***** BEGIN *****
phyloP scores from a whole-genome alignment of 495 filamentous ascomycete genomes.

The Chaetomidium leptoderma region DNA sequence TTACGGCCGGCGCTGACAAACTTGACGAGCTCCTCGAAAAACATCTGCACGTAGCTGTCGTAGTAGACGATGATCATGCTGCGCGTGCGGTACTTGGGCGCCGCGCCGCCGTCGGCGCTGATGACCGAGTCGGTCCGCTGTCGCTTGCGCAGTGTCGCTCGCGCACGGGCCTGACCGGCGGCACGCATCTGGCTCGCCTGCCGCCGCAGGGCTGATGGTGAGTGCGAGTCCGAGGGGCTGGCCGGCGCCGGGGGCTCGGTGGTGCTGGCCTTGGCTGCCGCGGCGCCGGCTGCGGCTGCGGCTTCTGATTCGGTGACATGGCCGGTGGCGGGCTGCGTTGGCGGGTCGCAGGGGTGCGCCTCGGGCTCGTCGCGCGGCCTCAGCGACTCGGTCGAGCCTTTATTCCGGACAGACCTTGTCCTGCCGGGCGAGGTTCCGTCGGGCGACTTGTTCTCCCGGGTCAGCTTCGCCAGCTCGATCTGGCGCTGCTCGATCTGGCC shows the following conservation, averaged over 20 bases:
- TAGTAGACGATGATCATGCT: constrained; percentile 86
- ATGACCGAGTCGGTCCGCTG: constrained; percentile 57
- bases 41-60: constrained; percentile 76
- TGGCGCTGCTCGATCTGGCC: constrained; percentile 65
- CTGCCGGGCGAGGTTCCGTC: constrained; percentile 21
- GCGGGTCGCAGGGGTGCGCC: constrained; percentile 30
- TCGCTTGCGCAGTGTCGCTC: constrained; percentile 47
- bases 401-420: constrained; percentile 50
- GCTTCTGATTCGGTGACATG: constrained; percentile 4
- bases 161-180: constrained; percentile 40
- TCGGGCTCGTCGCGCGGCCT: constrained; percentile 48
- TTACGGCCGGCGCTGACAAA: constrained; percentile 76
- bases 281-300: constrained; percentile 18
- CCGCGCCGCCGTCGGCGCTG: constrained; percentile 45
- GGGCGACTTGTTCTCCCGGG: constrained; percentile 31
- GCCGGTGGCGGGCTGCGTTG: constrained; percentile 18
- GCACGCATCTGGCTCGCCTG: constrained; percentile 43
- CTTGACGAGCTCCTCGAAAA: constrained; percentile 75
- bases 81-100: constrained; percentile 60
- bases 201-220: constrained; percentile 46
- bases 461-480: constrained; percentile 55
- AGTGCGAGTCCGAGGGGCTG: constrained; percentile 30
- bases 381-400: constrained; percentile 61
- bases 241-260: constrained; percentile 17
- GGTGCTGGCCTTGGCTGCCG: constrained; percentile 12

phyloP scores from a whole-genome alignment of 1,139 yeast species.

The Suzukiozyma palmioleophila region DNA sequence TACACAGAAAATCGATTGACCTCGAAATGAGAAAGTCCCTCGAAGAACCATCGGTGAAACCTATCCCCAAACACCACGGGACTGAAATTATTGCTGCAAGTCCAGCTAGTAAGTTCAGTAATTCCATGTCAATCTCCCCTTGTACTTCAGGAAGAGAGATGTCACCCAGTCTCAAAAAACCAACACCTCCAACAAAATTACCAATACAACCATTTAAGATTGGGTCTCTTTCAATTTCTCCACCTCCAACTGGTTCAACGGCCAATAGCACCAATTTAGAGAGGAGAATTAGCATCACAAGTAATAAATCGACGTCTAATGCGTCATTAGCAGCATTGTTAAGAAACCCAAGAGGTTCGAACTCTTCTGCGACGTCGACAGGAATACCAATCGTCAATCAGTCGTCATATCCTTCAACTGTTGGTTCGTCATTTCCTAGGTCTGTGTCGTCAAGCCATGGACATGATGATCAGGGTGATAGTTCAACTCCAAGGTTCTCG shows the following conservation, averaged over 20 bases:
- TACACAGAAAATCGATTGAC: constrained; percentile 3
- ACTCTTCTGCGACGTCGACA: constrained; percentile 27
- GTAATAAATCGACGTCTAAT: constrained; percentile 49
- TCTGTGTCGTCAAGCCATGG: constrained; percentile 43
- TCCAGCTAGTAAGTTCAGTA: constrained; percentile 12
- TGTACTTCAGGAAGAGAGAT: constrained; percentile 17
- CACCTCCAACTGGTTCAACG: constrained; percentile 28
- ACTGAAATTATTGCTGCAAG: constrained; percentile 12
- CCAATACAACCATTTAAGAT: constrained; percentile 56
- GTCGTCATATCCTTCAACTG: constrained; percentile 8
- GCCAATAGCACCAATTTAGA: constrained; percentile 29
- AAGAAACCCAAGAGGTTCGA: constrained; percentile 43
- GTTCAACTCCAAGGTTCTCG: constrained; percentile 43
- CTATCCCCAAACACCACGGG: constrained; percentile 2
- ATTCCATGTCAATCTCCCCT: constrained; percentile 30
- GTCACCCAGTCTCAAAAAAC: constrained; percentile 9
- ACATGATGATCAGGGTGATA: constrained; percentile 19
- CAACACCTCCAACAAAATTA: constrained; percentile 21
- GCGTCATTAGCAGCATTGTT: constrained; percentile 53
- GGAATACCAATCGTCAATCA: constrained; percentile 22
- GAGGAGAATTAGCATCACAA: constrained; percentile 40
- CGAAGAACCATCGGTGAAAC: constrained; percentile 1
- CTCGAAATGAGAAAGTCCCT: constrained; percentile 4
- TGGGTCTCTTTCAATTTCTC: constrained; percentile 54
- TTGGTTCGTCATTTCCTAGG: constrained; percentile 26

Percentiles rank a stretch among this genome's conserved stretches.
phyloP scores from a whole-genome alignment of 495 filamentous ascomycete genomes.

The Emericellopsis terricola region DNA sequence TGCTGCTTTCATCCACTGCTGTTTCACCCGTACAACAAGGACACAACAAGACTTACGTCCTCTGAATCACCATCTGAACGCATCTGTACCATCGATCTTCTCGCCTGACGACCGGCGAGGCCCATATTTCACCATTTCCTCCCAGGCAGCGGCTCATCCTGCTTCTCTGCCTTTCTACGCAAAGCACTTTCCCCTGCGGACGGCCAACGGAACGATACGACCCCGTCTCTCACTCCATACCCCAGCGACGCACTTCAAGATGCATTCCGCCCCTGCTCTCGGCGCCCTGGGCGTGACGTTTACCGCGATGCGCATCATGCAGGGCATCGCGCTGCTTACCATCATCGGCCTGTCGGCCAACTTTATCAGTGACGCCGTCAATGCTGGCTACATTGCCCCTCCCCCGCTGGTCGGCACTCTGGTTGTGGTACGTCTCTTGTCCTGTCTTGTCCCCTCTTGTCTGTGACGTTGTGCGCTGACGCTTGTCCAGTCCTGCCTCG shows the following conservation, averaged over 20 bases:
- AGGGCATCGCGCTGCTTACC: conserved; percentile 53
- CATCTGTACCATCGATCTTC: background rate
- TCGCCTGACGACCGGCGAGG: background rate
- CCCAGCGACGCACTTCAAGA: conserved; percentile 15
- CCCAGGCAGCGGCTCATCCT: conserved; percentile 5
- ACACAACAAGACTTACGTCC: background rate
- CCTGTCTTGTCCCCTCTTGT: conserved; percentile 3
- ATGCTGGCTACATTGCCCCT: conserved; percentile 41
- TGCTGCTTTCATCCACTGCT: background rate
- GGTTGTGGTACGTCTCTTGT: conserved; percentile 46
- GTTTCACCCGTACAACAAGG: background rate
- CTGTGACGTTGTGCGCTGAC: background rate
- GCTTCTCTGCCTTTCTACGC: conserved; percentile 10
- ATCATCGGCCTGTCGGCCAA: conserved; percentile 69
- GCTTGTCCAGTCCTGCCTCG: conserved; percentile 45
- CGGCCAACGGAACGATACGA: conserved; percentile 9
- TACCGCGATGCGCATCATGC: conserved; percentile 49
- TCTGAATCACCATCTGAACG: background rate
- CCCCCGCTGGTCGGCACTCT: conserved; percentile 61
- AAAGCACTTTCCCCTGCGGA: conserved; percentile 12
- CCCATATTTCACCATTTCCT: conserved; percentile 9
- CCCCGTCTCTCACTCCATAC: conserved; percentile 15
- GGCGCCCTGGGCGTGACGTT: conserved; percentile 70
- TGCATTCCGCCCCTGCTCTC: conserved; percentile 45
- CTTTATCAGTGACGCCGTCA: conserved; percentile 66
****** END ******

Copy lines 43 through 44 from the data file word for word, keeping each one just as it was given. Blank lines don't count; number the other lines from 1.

- CTATCCCCAAACACCACGGG: constrained; percentile 2
- ATTCCATGTCAATCTCCCCT: constrained; percentile 30